Helping those who need it most
By Scott Bowden, Contributing Editor, Parts Plus Magazine
Irony can be unfair at times. Just ask Tech. Sgt. Keith Brown of the United States Air Force.
Sgt. Brown, stationed at Luke Air Force Base, Arizona, is in charge of maintaining millions of dollars worth of Air Force vehicles, with responsibilities ranging from managing the deployment of 147 armed convoy missions in Iraq to coordinating one of the largest air shows in America.
Sgt. Brown was so devoted to fulfilling his military obligations while also raising four kids with his wife that he neglected his own car, which was left hanging by a wire – literally. For months, the battery terminals on Sgt. Brown's 1993 Nissan NX 1600 were held together by a coat-hanger wire. The NX had more than 200,000 miles on it, a fact made obvious by its squeaking brakes, worn tires, leaky gas tank, shabby interior and a hood that practically refused to open – assumedly out of shame. The situation worsened when one of the Browns' daughter totaled the family's other car while the sergent was on a tour of duty in the Middle East. After years of serving his country, Sgt. Brown needed someone to lend him a hand for once.
"He deserves a car that he can depend on because his country depends on him," wrote Jennifer Moore, a friend of Sgt. Brown's, in an emotional letter to the producers of the NASCAR Angels TV show. Parts Plus is a proud sponsor of the popular program, which is often described as Pimp My Ride meets Extreme Makeover: Home Edition. NASCAR developed the show with MagicDust Television not only to educate viewers about the importance of vehicle maintenance but also to portray local, independently owned shops and their technicians in a positive light, says Dennis O'Neil, the show's executive producer.
"We help reinforce the public's faith in their skills and capabilities," he says. "We're promoting the fact that if you take the time to find a good repair facility, you'll find that there are plenty of neighborhood shops out there you can trust with your vehicle."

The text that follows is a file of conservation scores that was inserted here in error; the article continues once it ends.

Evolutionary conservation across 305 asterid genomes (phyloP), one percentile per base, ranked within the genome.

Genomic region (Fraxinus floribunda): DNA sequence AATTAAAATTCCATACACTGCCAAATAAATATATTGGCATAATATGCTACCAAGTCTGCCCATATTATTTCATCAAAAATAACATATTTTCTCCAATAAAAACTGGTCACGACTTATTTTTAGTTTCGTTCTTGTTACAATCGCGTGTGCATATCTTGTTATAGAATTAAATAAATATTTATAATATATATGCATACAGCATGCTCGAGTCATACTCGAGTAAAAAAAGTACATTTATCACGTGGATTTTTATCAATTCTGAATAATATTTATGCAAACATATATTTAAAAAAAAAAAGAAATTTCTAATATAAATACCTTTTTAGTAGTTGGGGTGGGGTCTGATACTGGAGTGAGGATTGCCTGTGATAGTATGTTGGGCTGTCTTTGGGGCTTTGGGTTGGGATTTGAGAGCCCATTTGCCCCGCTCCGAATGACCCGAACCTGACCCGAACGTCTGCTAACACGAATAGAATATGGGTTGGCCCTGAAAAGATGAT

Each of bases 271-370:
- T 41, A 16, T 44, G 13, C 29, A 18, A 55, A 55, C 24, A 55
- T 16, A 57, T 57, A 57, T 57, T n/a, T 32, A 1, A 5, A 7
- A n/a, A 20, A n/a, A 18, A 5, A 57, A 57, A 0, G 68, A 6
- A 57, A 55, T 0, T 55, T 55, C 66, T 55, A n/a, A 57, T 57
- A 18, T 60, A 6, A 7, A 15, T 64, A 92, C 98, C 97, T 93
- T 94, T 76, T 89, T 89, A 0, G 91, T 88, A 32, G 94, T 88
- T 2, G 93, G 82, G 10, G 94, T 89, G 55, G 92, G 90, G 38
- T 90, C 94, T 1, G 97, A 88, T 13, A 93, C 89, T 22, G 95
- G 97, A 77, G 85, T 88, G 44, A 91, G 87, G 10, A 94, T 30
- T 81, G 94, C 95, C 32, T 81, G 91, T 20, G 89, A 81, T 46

Airpark Auto Service in Scottsdale, Ariz., built its reputation on trust, so owner Nadine Grobmeier and her team jumped at the chance to help a local Air Force sergeant. Nadine is active in several area charities, including the Packages from Home program, which delivers care packages to U.S. troops overseas. Airpark Auto Service serves as a drop-off location for the program, with the public – including many of their customers – donating goods to the troops.
A quick inspection of Sgt. Brown's vehicle revealed that while the shop would be able to finish the necessary repairs, the required extensive bodywork would make it a near impossibility to reveal the finished car on time to Sgt. Brown and the TV cameras. Instead, Nadine did something even better: She called John Lundin, fleet manager at the local Courtesy Chevrolet dealership, who helped secure a 2001 Oldsmobile Alero to provide to Sgt. Brown. Still, the Olds needed work.
While Sgt. Brown was cruising around Phoenix International Raceway with driver Kenny Wallace, Nadine's own pit crew of Joe Knott, Mike Lundston, Alan Jensen and Tam Ngo replaced the struts, wheel bearings, air-conditioning compressor and radiator, installed a new set of Goodyear Tires and NASCAR Victory Wheels as well as a new Exide battery, and changed the oil filter, with some of the parts supplied by Tri-City Automotive Warehouse, the Network WD in Tempe, Ariz. Kustom Koachworks donated their manpower, performing bodywork and touching up the nicks and scratches on the 2001 Alero to make it appear as it just rolled off the showroom floor.
Sgt. Brown's two boys spent a day with NASCAR Angels host Shannon Wiseman, shopping for camping equipment at Cabela's. Co-sponsor Lay's picked up the tab. Sgt. Brown received his new wheels, as more than 60 members of the 56th LRS unit from Luke Air Force Base cheered.
"No one's ever done anything like this for me," Sgt Brown said. "It's beyond words...it really is."
All in a day's work at Airpark Auto Service.